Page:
Observations on expectations and praise

There are a few things I’ve observed recently that have made me understand work relationships a little better.

Regarding expectations, I’ve noticed that those who are expected of and feel they deliver on those expectations often get disappointed. This is usually due to the fact that what they delivered was expected and therefore not praised as some work of heroics. Or maybe they weren’t praised at all. Generally: do as you’re asked and nothing happens.

Put another way, those who continue to deliver as expected are generally asked to do more of the same. And with each delivery less and less praise is received (if at all). This is strictly because it is expected to be done. However this disappoints those who deliver on expectations because everyone could use a “pat on the back”.

Now consider those who deliver more than expected. This often receives some form of “praise”. Naturally praise is given when “above and beyond the call of duty” work is performed. For those who did the work ,this feels great. And sometimes it’s motivational. People will want to do it again.

Let’s then consider when “above and beyond the call of duty” work is performed again and again. That creates a new normal. A new expectation level. Above and beyond is now expected. Praise then wanes. Disappointment brews in those who do the work. This demotivates those doing the work. Sometimes indignation creeps into those doing the work.

In all cases bad blood is created between those asking for the work and those doing the work.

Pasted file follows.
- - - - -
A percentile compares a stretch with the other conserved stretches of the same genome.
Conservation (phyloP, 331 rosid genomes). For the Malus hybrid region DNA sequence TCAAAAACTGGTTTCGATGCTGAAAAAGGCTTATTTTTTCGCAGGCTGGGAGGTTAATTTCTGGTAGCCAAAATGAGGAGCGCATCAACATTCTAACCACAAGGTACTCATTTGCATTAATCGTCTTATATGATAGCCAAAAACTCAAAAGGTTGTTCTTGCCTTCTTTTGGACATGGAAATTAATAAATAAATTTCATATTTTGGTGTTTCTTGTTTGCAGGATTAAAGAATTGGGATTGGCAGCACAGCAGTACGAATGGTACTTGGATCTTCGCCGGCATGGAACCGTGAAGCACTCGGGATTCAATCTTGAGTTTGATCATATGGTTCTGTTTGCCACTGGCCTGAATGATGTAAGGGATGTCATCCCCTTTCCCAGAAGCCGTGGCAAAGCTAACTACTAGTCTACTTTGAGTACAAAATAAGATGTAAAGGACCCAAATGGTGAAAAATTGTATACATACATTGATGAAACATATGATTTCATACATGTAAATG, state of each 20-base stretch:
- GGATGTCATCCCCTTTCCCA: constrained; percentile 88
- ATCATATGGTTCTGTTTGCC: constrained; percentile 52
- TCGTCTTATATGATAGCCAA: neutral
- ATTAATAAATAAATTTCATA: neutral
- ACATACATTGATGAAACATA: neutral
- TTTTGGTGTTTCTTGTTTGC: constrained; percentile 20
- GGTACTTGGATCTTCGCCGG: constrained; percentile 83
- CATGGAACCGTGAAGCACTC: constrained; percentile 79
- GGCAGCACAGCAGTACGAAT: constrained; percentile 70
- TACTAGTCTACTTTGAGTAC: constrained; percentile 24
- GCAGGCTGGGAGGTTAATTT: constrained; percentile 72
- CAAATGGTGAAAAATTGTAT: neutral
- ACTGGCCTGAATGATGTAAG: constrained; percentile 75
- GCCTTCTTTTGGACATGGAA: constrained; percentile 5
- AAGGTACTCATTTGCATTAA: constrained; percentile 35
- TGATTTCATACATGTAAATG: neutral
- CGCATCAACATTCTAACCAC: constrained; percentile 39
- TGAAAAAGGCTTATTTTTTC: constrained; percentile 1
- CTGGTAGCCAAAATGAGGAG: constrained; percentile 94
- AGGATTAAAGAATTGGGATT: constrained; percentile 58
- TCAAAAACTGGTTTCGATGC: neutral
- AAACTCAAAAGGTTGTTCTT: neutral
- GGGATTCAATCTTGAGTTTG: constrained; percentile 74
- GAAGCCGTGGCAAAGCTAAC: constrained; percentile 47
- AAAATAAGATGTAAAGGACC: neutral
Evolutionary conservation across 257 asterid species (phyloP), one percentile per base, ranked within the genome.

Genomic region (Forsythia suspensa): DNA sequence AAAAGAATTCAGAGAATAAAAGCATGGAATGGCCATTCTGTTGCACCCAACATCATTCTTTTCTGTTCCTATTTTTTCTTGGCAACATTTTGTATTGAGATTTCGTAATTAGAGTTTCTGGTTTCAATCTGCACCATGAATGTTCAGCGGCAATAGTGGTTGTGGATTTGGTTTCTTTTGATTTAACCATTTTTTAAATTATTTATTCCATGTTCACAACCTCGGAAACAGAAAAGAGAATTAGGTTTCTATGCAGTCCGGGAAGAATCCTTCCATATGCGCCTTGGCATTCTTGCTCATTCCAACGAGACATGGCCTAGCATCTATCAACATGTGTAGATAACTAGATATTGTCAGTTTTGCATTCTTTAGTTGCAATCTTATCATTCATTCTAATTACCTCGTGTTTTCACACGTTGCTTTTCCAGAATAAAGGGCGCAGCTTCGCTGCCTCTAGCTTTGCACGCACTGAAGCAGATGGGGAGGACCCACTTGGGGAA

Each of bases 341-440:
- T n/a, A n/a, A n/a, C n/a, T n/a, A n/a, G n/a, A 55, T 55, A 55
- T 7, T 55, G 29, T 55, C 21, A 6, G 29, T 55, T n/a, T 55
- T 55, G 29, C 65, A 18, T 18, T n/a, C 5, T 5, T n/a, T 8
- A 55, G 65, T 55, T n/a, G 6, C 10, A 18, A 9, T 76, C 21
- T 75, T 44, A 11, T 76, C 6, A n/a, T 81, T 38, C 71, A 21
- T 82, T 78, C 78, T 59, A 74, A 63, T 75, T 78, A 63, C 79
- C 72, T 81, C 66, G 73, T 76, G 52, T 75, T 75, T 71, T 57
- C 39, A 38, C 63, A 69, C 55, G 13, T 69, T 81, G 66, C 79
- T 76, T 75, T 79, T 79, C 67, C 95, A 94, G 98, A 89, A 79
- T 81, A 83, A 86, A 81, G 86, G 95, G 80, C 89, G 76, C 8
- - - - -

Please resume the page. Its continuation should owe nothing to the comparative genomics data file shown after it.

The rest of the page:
In my opinion there are things that each side can change that may prevent disappointment and bad blood.

For those doing the work: do it for yourself – not for praise from others. Remember that work is what you make it. If you are lucky enough to really enjoy your work, leave it at that. If you don’t enjoy your work, well that’s an entirely different problem. Expecting praise will lead to disappointment because it’s never enough. Face it, people are busy and what you do in the big picture is yours. No one else is going to really appreciate your work. Learn to praise yourself and learn to need only yourself to feel good about what you do. If you are happy doing exactly as you’re expected, good for you. The world needs more of you. If you want to do more and go beyond the call of duty, good for you. You should be proud of yourself for being a person who wants to do more. But in either case don’t get ruined when others don’t provide you some form of recognition. Recognize yourself.

For those asking for the work: remember what people are sacrificing. At work it’s easy to say that within the window of 8-5, people are willingly giving up life’s pleasures such as free time and leisure activities. But don’t forget that there are emotional and psychological sacrifices made all the time. Pride and ego are big things, and you shouldn’t inadvertently stomp all over them by simply forgetting to throw a little praise around. If people are delivering on your expectations, remind them that you know. Let them know that you’re paying attention. Rub their pride a little with an easy “thanks” or “good job”.

“No good deed goes unnoticed”. Bullshit. They do all the time. So keep doing those deeds for yourself and learn to notice others doing the same.

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2 comments

  1. Bart Jackson

    I’m sure you dont remember me but I worked the day shift at Hyannisport for the Barnstable P.D. for four years, two while you and Paul Landis were working there. I have never forgotten either of you and how proffessional you both were as well as nice guys, remember the softball games? I am reading the book written by Gerald Blaine and was hoping to get you to autograph it for me, Any info you can give me on how to get this done would be appreciated. Thanks Bart Jackson

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